As if beating the Koenigsegg Agera RS by 20mph wasn’t enough, Bugatti has decided to tell the world its modified Chiron could have gone even quicker.
The Swedish hypercar hasn’t been named specifically, but it’s clearly alluded to in a press release that’s best thought of as a way of saying ‘so ner’ with some hardcore maths.
VW Group’s 13-mile Ehra-Lessien test track is just 50 metres above sea level, making it less ideal for high-speed runs than “higher-altitude locations used for high-speed runs in the past such as in Nevada,” Bugatti says.
It’s all about air pressure. This drops by one hectopascal (hPa) every eight metres, so at an altitude of 1000 metres, the air pressure is about 88 per cent of what is experienced at sea level. Lower air pressure and air density result in lower drag, hence why airliners fly at such high altitudes.
The faster you go, the bigger a problem ‘thicker’ air becomes. Bugatti has crunched the numbers and worked out that had the Chiron been run at a higher altitude in thinner air, it would have gone 15.5mph faster. This would have given a final total of 320mph or 515kmh.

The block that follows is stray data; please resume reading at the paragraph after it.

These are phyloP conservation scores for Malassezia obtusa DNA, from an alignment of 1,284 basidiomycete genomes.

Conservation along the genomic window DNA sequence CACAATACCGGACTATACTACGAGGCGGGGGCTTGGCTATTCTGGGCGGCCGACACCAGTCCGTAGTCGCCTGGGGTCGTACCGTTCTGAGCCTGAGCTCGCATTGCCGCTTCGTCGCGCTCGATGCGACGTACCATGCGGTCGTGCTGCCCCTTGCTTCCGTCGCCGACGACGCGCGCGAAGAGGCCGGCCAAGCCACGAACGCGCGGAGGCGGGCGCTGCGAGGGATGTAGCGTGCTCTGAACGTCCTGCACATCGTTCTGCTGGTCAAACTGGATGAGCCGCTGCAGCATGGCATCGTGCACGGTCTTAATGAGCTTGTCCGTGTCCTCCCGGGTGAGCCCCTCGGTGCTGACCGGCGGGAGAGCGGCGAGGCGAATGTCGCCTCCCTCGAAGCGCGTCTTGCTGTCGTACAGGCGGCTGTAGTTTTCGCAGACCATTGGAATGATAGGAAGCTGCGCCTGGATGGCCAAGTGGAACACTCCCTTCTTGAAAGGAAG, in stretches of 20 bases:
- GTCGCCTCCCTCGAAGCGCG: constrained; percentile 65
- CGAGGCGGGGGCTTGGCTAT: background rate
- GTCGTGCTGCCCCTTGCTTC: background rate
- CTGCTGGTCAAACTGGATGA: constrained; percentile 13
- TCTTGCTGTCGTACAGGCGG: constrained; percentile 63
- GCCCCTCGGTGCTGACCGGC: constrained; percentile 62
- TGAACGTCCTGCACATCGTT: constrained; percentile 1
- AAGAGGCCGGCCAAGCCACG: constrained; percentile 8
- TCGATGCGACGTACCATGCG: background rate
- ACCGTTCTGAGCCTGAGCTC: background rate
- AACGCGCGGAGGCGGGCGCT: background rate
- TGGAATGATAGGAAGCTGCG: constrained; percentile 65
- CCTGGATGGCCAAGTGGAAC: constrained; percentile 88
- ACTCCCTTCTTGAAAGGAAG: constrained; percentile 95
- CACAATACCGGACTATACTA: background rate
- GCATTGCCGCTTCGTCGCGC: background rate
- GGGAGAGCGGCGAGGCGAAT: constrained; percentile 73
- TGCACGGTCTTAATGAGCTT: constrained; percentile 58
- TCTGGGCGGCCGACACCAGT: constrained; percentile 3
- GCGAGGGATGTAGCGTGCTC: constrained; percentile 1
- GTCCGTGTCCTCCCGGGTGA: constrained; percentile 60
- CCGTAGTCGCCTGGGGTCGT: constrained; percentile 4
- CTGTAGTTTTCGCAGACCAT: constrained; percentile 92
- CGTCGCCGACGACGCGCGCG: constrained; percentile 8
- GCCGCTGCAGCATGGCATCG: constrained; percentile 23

So why not ship the longtail Chiron to Nevada instead of using Ehra-Lessien? It’s all about safety. The VW test site is lined with Armco, has emergency service personnel stationed either end and is cleaned with a special ‘mat’ before every run.
“The route in Nevada is very long and only goes in one direction: security forces would have taken too long to get to the scene in an emergency,” said Bugatti development chief Stefan Ellrott, adding, “The track has a slight gradient of about three per cent. It wouldn’t have felt right to set a record there.”
As a final two-finger salute to its 300mph-targeting competitors, Bugatti has decided it’s done with top speed-related feats. “We have shown several times that we build the fastest cars in the world. In future we shall be focusing on other exciting projects,” announced Bugatti president Stephan Winkelmann.